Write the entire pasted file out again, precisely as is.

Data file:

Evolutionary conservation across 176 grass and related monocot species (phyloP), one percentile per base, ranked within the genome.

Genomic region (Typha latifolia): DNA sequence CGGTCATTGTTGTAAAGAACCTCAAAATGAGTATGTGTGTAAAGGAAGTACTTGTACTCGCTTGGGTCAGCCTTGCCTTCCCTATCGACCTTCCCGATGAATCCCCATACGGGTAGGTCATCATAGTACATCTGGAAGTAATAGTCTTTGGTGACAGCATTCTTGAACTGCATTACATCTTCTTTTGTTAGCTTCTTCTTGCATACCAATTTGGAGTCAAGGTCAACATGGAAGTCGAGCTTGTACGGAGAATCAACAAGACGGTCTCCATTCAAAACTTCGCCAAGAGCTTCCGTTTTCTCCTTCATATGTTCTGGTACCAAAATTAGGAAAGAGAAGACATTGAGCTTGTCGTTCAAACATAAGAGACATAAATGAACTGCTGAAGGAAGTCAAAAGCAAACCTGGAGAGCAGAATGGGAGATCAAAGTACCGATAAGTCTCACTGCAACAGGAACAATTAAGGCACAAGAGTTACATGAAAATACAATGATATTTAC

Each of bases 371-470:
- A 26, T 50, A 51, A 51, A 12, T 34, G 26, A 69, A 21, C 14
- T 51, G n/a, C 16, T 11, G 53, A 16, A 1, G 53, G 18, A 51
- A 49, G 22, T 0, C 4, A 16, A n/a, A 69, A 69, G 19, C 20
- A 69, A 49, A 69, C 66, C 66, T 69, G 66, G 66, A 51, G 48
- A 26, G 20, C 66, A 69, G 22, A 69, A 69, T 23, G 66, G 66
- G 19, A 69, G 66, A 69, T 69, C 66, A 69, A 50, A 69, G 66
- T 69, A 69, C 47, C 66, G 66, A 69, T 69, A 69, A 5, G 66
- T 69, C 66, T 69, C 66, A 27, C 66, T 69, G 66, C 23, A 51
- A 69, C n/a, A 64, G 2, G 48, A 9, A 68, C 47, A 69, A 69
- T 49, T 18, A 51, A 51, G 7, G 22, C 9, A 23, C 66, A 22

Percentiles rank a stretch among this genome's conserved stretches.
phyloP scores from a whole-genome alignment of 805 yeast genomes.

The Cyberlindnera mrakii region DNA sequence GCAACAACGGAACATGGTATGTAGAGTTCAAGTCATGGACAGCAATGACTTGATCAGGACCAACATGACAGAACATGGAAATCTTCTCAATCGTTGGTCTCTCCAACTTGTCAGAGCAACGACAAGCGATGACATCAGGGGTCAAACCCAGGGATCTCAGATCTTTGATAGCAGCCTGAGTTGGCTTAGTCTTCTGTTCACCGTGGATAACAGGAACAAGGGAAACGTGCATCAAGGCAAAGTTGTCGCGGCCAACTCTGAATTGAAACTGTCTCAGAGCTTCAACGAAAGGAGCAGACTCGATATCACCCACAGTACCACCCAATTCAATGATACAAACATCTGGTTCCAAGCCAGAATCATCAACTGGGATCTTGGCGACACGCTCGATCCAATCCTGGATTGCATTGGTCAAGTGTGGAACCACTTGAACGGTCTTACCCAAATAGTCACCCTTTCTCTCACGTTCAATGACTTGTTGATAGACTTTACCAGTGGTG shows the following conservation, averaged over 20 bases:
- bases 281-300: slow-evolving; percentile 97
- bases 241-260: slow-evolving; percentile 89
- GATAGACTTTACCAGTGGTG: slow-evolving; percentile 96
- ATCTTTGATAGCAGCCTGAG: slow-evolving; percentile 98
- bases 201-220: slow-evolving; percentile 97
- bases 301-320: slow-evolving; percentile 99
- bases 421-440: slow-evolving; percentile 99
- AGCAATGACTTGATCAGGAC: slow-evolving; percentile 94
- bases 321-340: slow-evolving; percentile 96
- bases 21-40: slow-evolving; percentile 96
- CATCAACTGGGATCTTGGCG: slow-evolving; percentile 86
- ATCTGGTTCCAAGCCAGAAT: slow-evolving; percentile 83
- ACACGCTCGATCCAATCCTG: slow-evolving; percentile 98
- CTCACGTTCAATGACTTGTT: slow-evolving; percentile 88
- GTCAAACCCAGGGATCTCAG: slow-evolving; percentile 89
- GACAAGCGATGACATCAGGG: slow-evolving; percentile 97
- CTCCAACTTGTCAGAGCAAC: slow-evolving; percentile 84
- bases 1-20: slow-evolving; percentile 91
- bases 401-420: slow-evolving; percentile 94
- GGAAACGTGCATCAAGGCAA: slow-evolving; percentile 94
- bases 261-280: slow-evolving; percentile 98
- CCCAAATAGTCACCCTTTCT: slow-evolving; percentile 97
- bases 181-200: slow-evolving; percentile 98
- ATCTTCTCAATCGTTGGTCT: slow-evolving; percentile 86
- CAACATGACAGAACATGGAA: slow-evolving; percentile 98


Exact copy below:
Evolutionary conservation across 176 grass and related monocot species (phyloP), one percentile per base, ranked within the genome.

Genomic region (Typha latifolia): DNA sequence CGGTCATTGTTGTAAAGAACCTCAAAATGAGTATGTGTGTAAAGGAAGTACTTGTACTCGCTTGGGTCAGCCTTGCCTTCCCTATCGACCTTCCCGATGAATCCCCATACGGGTAGGTCATCATAGTACATCTGGAAGTAATAGTCTTTGGTGACAGCATTCTTGAACTGCATTACATCTTCTTTTGTTAGCTTCTTCTTGCATACCAATTTGGAGTCAAGGTCAACATGGAAGTCGAGCTTGTACGGAGAATCAACAAGACGGTCTCCATTCAAAACTTCGCCAAGAGCTTCCGTTTTCTCCTTCATATGTTCTGGTACCAAAATTAGGAAAGAGAAGACATTGAGCTTGTCGTTCAAACATAAGAGACATAAATGAACTGCTGAAGGAAGTCAAAAGCAAACCTGGAGAGCAGAATGGGAGATCAAAGTACCGATAAGTCTCACTGCAACAGGAACAATTAAGGCACAAGAGTTACATGAAAATACAATGATATTTAC

Each of bases 371-470:
- A 26, T 50, A 51, A 51, A 12, T 34, G 26, A 69, A 21, C 14
- T 51, G n/a, C 16, T 11, G 53, A 16, A 1, G 53, G 18, A 51
- A 49, G 22, T 0, C 4, A 16, A n/a, A 69, A 69, G 19, C 20
- A 69, A 49, A 69, C 66, C 66, T 69, G 66, G 66, A 51, G 48
- A 26, G 20, C 66, A 69, G 22, A 69, A 69, T 23, G 66, G 66
- G 19, A 69, G 66, A 69, T 69, C 66, A 69, A 50, A 69, G 66
- T 69, A 69, C 47, C 66, G 66, A 69, T 69, A 69, A 5, G 66
- T 69, C 66, T 69, C 66, A 27, C 66, T 69, G 66, C 23, A 51
- A 69, C n/a, A 64, G 2, G 48, A 9, A 68, C 47, A 69, A 69
- T 49, T 18, A 51, A 51, G 7, G 22, C 9, A 23, C 66, A 22

Percentiles rank a stretch among this genome's conserved stretches.
phyloP scores from a whole-genome alignment of 805 yeast genomes.

The Cyberlindnera mrakii region DNA sequence GCAACAACGGAACATGGTATGTAGAGTTCAAGTCATGGACAGCAATGACTTGATCAGGACCAACATGACAGAACATGGAAATCTTCTCAATCGTTGGTCTCTCCAACTTGTCAGAGCAACGACAAGCGATGACATCAGGGGTCAAACCCAGGGATCTCAGATCTTTGATAGCAGCCTGAGTTGGCTTAGTCTTCTGTTCACCGTGGATAACAGGAACAAGGGAAACGTGCATCAAGGCAAAGTTGTCGCGGCCAACTCTGAATTGAAACTGTCTCAGAGCTTCAACGAAAGGAGCAGACTCGATATCACCCACAGTACCACCCAATTCAATGATACAAACATCTGGTTCCAAGCCAGAATCATCAACTGGGATCTTGGCGACACGCTCGATCCAATCCTGGATTGCATTGGTCAAGTGTGGAACCACTTGAACGGTCTTACCCAAATAGTCACCCTTTCTCTCACGTTCAATGACTTGTTGATAGACTTTACCAGTGGTG shows the following conservation, averaged over 20 bases:
- bases 281-300: slow-evolving; percentile 97
- bases 241-260: slow-evolving; percentile 89
- GATAGACTTTACCAGTGGTG: slow-evolving; percentile 96
- ATCTTTGATAGCAGCCTGAG: slow-evolving; percentile 98
- bases 201-220: slow-evolving; percentile 97
- bases 301-320: slow-evolving; percentile 99
- bases 421-440: slow-evolving; percentile 99
- AGCAATGACTTGATCAGGAC: slow-evolving; percentile 94
- bases 321-340: slow-evolving; percentile 96
- bases 21-40: slow-evolving; percentile 96
- CATCAACTGGGATCTTGGCG: slow-evolving; percentile 86
- ATCTGGTTCCAAGCCAGAAT: slow-evolving; percentile 83
- ACACGCTCGATCCAATCCTG: slow-evolving; percentile 98
- CTCACGTTCAATGACTTGTT: slow-evolving; percentile 88
- GTCAAACCCAGGGATCTCAG: slow-evolving; percentile 89
- GACAAGCGATGACATCAGGG: slow-evolving; percentile 97
- CTCCAACTTGTCAGAGCAAC: slow-evolving; percentile 84
- bases 1-20: slow-evolving; percentile 91
- bases 401-420: slow-evolving; percentile 94
- GGAAACGTGCATCAAGGCAA: slow-evolving; percentile 94
- bases 261-280: slow-evolving; percentile 98
- CCCAAATAGTCACCCTTTCT: slow-evolving; percentile 97
- bases 181-200: slow-evolving; percentile 98
- ATCTTCTCAATCGTTGGTCT: slow-evolving; percentile 86
- CAACATGACAGAACATGGAA: slow-evolving; percentile 98